I’m grateful for this new review of A World Transformed at the Canadian Theological Review. This is a meaty one; the reviewer, Matthew Forrest Lowe, takes us through the book chapter by chapter. I appreciated such a careful reading. If you’ve ever wondered what’s in my book, this review is a great way to find out!
I’ll leave you with a few excerpts from the review*:
Thankfully, Lisa Deam’s book is really and truly accessible: it’s a genuine pleasure to read, a skillfully laid path that engages our minds and our spirits with each inviting step. From the outset, Deam is winsomely honest about her own surprising journey, initially inspired by undergraduate encounters with medieval art. ‘I loved the way that medieval artists saw their world: with creativity and in intimate connection with the creator. It became the way I see my own world, or the way I try to see it’; in particular, the seven-hundred-year-old Hereford Map ‘transformed not only the course of my scholarly career but also my journey with God’ (1). As the book unfolds, the challenge Deam faces is that of persuading us that this and other medieval maps can offer us similar guidance on our own journeys.
Throughout the book, readers will benefit from illustrations taken from the maps in question, as well as from sets of ‘Reflections and Practices’ at the conclusion of each chapter. These exercises are well-chosen, pushing us just enough into new territory, as it were, to challenge us to grow.
[T]he book as a whole remains a marvellously reorienting read, supplying insights for mind and soul on nearly every page. As Deam says, in dialogue with Augustine, ‘No person lies beyond [God’s] reach. God redeems the edge, making it a place of miracles as well as monsters’ (55).
Monstrous creatures roam the edge of the Hereford Map
Lowe seems to especially appreciate the maps’ definition of Christ as monster-defeater. This is an aspect of medieval maps that I love, too. So I’ll leave you with a question: how has Jesus defeated the monsters in your life?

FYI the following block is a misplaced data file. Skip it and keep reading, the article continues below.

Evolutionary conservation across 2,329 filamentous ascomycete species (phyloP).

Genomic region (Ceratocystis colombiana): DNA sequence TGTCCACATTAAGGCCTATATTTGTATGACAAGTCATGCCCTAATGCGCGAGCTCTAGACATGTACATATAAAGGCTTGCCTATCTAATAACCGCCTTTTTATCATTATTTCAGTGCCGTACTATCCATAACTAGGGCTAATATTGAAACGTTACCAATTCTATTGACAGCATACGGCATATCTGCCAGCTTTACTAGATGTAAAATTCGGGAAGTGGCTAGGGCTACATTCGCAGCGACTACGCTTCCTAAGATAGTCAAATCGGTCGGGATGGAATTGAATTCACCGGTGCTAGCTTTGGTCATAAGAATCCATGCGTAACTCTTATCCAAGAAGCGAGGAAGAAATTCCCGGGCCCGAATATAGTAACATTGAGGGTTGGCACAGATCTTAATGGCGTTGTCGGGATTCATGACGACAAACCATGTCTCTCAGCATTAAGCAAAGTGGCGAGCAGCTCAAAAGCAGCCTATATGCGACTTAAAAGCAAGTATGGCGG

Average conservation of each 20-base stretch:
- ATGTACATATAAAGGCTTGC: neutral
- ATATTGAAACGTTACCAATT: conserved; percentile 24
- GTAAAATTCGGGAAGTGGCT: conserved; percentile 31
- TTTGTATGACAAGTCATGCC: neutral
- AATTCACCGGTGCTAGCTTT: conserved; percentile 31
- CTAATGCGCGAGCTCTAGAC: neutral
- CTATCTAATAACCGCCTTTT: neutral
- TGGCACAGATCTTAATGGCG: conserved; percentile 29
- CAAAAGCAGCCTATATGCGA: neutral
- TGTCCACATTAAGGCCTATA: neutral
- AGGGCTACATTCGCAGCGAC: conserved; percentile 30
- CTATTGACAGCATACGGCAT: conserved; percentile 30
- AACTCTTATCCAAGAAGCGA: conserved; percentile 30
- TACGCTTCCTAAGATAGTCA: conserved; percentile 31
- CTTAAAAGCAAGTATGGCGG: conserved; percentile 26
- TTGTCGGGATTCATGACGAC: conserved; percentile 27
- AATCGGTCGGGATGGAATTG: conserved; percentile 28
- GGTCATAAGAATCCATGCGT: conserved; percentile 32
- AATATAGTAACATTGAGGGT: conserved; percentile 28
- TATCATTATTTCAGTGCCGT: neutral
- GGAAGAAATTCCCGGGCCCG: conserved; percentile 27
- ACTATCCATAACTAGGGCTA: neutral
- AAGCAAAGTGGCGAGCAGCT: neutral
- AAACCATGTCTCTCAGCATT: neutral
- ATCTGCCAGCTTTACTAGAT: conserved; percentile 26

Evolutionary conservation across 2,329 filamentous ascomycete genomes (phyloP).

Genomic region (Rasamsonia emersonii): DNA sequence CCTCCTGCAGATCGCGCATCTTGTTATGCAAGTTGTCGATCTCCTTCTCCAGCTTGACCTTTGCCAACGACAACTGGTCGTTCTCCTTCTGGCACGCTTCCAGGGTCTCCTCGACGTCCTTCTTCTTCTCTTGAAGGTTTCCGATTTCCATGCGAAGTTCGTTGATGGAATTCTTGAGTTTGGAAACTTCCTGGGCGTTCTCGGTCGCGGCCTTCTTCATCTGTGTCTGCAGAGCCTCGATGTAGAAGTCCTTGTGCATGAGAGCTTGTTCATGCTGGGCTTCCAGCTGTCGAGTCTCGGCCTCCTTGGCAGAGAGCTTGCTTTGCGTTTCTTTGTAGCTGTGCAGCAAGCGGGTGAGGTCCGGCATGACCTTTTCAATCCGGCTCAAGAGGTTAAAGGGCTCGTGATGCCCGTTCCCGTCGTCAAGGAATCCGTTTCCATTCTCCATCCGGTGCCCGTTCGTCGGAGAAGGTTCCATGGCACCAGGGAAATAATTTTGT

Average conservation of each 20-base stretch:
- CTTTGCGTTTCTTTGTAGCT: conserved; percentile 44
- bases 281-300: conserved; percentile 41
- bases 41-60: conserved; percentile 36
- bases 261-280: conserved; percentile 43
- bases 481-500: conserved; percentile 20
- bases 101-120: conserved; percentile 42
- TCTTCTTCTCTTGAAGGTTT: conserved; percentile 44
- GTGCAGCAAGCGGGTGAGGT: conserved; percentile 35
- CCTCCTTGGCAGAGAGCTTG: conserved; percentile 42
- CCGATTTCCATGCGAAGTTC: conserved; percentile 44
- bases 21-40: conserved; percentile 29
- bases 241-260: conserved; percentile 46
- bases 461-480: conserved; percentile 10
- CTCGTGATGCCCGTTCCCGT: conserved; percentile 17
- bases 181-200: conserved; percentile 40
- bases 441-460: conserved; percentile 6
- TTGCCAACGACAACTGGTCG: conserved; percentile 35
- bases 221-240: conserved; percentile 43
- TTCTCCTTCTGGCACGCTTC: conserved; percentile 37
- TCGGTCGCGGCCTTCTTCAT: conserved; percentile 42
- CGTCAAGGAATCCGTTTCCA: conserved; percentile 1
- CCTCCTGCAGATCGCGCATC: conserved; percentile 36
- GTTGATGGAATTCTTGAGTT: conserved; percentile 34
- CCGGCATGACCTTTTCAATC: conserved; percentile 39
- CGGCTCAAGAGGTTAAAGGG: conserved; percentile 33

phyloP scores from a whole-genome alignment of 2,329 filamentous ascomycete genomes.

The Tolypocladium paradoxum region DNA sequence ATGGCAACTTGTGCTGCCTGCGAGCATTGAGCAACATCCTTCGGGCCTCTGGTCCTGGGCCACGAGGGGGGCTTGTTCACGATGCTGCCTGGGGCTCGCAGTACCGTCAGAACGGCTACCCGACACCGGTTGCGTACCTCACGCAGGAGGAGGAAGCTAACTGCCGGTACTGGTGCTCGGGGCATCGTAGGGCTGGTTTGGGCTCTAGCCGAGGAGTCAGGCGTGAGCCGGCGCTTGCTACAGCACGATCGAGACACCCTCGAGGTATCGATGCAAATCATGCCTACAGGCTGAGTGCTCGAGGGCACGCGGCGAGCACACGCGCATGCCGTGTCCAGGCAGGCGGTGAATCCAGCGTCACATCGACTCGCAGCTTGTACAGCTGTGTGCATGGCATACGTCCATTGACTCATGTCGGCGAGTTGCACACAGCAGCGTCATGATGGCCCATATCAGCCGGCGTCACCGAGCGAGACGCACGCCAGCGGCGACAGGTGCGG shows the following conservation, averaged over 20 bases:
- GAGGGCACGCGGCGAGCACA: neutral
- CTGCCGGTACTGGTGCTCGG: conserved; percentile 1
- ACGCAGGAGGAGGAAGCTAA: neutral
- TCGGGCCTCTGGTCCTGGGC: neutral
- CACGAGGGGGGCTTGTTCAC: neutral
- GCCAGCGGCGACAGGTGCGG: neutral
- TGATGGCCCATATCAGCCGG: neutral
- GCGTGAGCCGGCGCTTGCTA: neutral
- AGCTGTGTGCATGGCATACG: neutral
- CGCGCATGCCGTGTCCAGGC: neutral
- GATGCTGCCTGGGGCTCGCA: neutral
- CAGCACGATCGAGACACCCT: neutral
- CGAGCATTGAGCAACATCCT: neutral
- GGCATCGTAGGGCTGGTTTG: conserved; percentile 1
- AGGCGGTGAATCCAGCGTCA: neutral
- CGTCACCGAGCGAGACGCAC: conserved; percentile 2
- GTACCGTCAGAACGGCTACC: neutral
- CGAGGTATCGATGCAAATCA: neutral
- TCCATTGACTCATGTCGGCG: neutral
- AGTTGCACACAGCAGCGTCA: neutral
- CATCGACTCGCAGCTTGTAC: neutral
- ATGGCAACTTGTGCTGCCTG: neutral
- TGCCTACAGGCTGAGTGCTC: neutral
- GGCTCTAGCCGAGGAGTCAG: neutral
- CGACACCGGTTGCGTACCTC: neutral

*To read the entire review, scroll down to page 9 in the link provided.
Lisa’s book, A World Transformed: Exploring the Spirituality of Medieval Maps, is on sale (Kindle version) for $2.99 for a limited time. Check it out and share the news!
This week I’m over at the Ancient-Future Faith Network reviewing Mystic Chapel, the fantastic new album by The Project. Here’s a peek:
Mystic Chapel is the newest offering from The Project—musical artists Duane Arnold and Michael Glen Bell. Perhaps you know their first album, Martyrs Prayers (if you don’t, you should!). I grabbed a copy of The Project’s new CD just before Christmas, and it didn’t take me long to decide that this is the album that will journey with me through 2016.
Why? Because Mystic Chapel is itself a journey, one that echoes the walk I find myself on.
In word and song, Mystic Chapel tells the story of a man for whom faith is a distant memory. Weary from his search, the man finds his way to “a small clapboard building with a broken cross on a small steeple.” Once within, he dreams that he enters a garden and sees a stone rolled away. But is it a dream? Perhaps it is a vision and the man a mystic.
Click here to read the rest of this review at the Ancient-Future Faith Network!
And be sure to get your CD or download of Mystic Chapel at http://themartyrsproject.com.
Today, the Church remembers Aelred of Rievaulx (1110-1167), abbot of the Cistercian abbey of Rievaulx in Yorkshire. I wanted to share with you a beautiful passage from his De institutione inclusarum (The Formation of Anchoresses) on praying—and more—for the world.
What is more useful than prayer? Give it. What is more gracious than pity? Spend it. Hold the whole world in one embrace of love; consider the good to congratulate them, the wicked to grieve over them; behold the afflicted and compassionate the oppressed; call to mind the miseries of the poor, the groans of orphans, the desolation of widows, the sorrows of those who weep, the needs of pilgrims, the vows of virgins, the perils of men on the sea, the temptation of monks, the cares of the clergy, the hardships that soldiers endure. Open your heart to all, spend your tears on them, pour forth your prayers for them.*
It seems that we need these prayers more than ever today.
*For Crist Luve: Prayers of Saint Aelred Abbot of Rievaulx, trans. Rose de Lima (Den Haag: Martinus Nijhoff, 1965), p. 10.
I suddenly recalled, this fourth week in Advent, that my book, A World Transformed: Exploring the Spirituality of Medieval Maps, contains a seasonal reflection! I decided to share it today as an excerpt. Read on for a gift from God via the wonderful world of the Hereford Map.
I will never forget the first time I caught a glimpse of God’s plans for the world. I was a teenager, and it was Advent. On Christmas Eve, the church in which I grew up held a Festival of Nine Lessons and Carols, a type of service that originated in England in the early twentieth century. The lessons began with readings from the book of Genesis and proceeded through the Old Testament prophecies about Jesus before culminating in the familiar Christmas story from the Gospels. I loved sitting through this long service. The hour was late. The church was candlelit. The lessons brought us closer and closer to Jesus. All was anticipation.